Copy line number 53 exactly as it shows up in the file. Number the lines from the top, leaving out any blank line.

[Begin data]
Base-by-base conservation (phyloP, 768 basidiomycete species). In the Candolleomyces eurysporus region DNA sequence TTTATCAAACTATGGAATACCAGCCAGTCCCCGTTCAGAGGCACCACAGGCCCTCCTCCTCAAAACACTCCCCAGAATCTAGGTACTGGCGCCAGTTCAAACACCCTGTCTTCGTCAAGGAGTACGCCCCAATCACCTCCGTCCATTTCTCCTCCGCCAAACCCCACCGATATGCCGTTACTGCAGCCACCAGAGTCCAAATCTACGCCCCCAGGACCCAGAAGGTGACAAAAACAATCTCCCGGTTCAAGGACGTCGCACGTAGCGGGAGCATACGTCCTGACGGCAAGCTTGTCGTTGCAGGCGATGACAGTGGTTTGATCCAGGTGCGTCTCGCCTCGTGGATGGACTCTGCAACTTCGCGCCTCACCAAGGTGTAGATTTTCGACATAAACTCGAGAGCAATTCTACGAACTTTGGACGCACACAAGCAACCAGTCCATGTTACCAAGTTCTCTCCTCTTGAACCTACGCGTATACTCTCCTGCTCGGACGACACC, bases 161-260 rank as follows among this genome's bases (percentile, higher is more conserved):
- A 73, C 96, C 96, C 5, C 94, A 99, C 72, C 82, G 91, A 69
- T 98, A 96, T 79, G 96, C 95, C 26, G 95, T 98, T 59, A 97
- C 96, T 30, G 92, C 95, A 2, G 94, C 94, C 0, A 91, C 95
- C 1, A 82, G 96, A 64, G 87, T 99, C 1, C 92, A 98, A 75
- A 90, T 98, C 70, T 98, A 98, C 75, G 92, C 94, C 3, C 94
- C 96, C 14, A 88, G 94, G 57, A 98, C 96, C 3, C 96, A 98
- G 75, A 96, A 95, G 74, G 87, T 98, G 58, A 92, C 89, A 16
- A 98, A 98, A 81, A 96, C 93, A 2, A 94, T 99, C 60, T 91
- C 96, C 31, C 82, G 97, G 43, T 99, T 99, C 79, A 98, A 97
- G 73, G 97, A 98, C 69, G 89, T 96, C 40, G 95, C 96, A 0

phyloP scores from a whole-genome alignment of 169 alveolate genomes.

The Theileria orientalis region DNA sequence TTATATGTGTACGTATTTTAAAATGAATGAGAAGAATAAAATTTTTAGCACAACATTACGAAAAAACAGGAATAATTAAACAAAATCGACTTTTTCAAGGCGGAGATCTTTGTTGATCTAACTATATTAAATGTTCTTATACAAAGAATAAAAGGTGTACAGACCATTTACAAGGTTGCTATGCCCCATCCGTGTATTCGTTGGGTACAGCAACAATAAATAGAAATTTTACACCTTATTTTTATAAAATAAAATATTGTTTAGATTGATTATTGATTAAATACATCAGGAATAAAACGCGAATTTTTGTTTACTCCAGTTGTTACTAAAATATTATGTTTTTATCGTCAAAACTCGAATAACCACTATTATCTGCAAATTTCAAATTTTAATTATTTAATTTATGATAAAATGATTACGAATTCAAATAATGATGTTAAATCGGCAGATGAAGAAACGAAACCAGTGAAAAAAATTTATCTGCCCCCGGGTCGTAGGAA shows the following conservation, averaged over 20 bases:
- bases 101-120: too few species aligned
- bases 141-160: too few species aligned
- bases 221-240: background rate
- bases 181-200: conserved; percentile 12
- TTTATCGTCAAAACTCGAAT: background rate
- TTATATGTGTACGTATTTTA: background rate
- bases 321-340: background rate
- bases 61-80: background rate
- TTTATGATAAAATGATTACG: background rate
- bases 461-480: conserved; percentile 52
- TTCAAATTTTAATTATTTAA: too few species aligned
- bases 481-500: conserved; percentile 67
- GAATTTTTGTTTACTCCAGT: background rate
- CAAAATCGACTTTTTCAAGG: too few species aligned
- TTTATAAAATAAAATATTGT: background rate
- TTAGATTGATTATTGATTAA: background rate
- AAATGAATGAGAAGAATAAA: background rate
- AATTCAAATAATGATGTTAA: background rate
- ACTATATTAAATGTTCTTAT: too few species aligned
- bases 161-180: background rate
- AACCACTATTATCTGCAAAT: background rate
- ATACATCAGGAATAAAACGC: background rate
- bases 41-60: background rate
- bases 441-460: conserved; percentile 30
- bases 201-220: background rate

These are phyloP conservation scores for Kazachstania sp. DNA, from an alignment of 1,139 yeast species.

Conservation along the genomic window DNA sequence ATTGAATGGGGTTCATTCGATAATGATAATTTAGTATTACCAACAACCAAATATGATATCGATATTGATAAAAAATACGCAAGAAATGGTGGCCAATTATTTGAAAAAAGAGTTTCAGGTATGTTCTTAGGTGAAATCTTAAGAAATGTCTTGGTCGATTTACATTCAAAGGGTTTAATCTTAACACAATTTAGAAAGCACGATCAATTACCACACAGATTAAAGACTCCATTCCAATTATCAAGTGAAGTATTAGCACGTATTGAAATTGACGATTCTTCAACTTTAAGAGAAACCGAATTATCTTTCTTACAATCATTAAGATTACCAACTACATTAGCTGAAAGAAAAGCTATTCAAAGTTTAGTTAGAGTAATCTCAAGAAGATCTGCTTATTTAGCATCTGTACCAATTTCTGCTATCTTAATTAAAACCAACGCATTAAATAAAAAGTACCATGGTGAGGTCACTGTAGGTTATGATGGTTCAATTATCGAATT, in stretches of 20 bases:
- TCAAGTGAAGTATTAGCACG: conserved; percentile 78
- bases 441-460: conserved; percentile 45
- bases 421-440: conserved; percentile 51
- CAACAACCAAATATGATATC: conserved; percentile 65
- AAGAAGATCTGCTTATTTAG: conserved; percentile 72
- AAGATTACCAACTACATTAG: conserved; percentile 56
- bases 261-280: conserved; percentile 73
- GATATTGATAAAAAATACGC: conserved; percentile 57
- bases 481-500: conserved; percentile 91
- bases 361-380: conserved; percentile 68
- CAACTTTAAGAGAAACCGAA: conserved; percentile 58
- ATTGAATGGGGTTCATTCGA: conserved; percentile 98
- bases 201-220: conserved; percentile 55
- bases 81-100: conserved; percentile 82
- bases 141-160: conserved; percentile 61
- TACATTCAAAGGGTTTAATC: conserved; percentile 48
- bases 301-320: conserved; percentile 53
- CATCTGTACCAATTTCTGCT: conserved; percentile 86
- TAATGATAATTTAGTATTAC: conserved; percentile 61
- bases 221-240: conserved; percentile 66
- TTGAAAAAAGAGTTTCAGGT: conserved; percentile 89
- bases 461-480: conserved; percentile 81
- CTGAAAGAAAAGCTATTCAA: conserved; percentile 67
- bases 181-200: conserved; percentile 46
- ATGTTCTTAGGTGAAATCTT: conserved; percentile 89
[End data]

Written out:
- bases 201-220: conserved; percentile 55